Lesser Included Offenses in HomicidePosted by Dexter on Jun 16, 2015 in Criminal Charges | 0 comments
Some people are fond of saying murder is murder, but the fact is not all murders are the same. There are circumstances in which a person charged with murder may warrant a conviction for lesser included offenses, or homicide of a lesser degree.
In a criminal case, the prosecutor has the option to instruct the jury to consider a conviction for a less serious charge if they believe the primary charge is not warranted. The jury can thus convict the defendant on a lesser charge in lieu of the primary charge. In a murder case where the death penalty is on the table, however, the court is required to give instructions to the jury regarding lesser included offenses such as voluntary manslaughter. This is to provide the jurors a middle ground when they believe the defendant is culpable, but there not culpable enough to warrant the extreme punishment.
According to the Kohler Hart Powell, SC website, it is the role of a skilled criminal defense lawyer to get the charges dismissed, an acquittal, or failing either, conviction for a lesser offense. In most cases, a lesser included offense is easier to prove than the greater offense. For example, murder in the first degree requires the prosecutor to prove premeditation prior to the killing act. For voluntary manslaughter, there is no need to prove the intent to kill, only that the defendant was the one that performed the act of killing. A qualified lawyer can help determine which case it is and can help with the defense.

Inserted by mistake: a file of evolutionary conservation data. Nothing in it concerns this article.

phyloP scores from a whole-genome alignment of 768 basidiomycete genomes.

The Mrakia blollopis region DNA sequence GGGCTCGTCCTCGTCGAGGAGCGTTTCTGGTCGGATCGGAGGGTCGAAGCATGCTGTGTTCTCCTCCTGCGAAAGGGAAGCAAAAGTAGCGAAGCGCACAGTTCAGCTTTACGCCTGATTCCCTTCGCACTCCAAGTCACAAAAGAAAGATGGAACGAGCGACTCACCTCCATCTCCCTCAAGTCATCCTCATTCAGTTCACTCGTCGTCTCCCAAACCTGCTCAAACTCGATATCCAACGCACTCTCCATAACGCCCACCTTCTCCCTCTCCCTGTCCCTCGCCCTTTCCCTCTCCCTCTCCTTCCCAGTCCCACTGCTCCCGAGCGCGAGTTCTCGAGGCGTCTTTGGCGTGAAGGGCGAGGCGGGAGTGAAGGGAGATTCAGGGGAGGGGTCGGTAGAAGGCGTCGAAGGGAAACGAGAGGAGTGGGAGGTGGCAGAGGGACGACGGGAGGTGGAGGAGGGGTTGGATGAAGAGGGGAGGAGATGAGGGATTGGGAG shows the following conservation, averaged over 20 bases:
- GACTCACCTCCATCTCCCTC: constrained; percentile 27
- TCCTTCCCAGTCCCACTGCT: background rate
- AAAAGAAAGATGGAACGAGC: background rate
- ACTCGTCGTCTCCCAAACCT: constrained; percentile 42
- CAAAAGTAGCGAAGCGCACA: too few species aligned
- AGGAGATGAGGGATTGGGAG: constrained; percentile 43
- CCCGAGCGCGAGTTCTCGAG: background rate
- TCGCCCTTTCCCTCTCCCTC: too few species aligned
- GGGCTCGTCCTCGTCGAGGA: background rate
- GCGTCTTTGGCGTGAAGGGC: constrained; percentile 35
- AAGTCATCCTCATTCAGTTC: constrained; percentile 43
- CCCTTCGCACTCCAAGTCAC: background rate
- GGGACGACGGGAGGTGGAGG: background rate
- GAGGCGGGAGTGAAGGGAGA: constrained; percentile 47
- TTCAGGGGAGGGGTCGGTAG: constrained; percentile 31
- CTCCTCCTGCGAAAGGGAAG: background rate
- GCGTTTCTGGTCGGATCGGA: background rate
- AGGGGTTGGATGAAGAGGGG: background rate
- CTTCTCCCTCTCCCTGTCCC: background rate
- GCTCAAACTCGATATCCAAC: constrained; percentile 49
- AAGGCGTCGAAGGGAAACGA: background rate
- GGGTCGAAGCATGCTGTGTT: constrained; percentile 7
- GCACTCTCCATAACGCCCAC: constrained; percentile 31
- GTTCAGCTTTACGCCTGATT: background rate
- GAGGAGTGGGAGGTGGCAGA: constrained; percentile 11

The jury is typically asked to consider the more serious charge first in their deliberations. If the jury finds that there is reasonable doubt about the commission of the charged offense, or that they cannot unanimously degree that it was committed, they may be asked to move on to the lesser included offenses.
Murder is intentional homicide. A lesser offense would be second degree intentional homicide, in which circumstances i.e. provocation mitigated the act of killing. If the prosecutor is unable to prove intent, then the jury might be instructed to consider reckless homicide (there was no intent to cause death or bodily harm, but created a situation that led to one or both) in the first and second degree.
If you have been charged with murder, you have no time to waste.